Cholesterol management Diet

Emerging research into underappreciated aspects of cholesterol biochemistry has revealed that levels of cholesterol account for only a portion of the cardiovascular risk profile, while the properties of the molecules responsible for transporting cholesterol through the blood, called lipoproteins, offer important insights into the development of atherosclerosis.

In fact, the size and density of lipoproteins are important factors for cardiovascular risk – for example, large, buoyant LDL (“bad cholesterol”) particles are much less dangerous than small, dense LDL particles; likewise large, buoyant HDL (“good cholesterol”) particles offer greater vascular protection than smaller, more dense HDL. The development of advanced lipid testing strategies that take the importance of lipoprotein particle size into consideration, such as the NMR (nuclear magnetic resonance) test, allows a far deeper assessment of cardiovascular risk than a conventional lipid profile utilized by most mainstream medical practitioners.

Furthermore, metabolic processes, such as oxidation and glycation, modify the functionality of lipoproteins, transforming them from cholesterol transport vehicles into highly reactive molecules capable of damaging the delicate endothelial cells that line our arterial walls. This endothelial damage both initiates and promotes atherogenesis. Scientifically supported natural interventions can target the formation of these modified lipoproteins and help avert deadly cardiovascular diseases such as heart attack and stroke.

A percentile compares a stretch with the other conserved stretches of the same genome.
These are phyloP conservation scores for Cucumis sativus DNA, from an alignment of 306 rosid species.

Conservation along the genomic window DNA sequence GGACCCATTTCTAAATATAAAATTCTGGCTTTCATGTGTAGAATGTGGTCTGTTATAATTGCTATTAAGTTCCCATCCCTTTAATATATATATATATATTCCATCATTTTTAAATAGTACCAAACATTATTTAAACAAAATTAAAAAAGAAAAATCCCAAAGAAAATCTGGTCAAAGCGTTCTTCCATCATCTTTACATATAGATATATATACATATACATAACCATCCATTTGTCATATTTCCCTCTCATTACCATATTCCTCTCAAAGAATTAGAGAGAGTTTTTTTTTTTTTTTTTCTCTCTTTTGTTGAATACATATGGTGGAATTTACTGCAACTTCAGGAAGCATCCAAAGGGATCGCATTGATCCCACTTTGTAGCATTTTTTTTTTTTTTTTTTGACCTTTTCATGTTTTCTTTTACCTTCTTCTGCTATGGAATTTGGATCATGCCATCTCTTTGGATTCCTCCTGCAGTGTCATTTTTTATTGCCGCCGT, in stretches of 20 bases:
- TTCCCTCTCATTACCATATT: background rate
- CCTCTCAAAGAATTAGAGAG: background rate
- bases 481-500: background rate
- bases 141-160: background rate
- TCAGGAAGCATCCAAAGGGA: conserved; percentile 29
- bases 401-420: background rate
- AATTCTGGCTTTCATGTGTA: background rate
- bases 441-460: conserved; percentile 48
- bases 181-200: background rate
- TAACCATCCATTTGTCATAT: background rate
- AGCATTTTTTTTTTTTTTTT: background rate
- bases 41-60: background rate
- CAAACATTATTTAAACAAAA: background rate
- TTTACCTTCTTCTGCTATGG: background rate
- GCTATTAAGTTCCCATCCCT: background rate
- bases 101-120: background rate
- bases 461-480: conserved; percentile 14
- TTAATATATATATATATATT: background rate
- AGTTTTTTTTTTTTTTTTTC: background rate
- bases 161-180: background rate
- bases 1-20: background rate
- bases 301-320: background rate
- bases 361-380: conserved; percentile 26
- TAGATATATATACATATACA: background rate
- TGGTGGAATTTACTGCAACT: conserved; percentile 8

The pharmaceutical industry has been very successful in promoting cholesterol reduction with statin drugs as essentially the most important strategy for reducing cardiovascular risk. However, although the use of pharmaceutical treatment has saved lives, Life Extension has long recognized that optimal cardiovascular protection involves a multifactorial strategy that includes at least 17 different factors responsible for vascular disease.

Life Extension believes that innovative strategies for decreasing vascular risk should incorporate thoroughcholesterol and lipoprotein testing, as well as strategic nutrient and pharmaceutical intervention, for optimal health effects and vascular support.

  • The Blood Lipids: Cholesterol and Triglycerides
  • Lipoproteins: Blood Lipid Transporters
  • Blood Lipids and Lipoproteins and Disease Risk
  • The Multifactorial Pathology of Vascular Disease
  • Blood Lipid Measurement
  • Conventional Approaches to Managing Blood Lipids and Lipoproteins
  • Nutritional Approaches to Managing Blood Lipids and Lipoproteins
  • Replacing Lost Hormones to Achieve Optimal Cholesterol Levels
  • Nutrients for Lipid Management
  • Inhibiting Cholesterol Synthesis
  • Inhibiting Absorption of Dietary Cholesterol
  • Inhibiting Oxidation and Glycation of LDL
  • Enhancing Cholesterol Elimination
  • Optimizing the Lipid Profile

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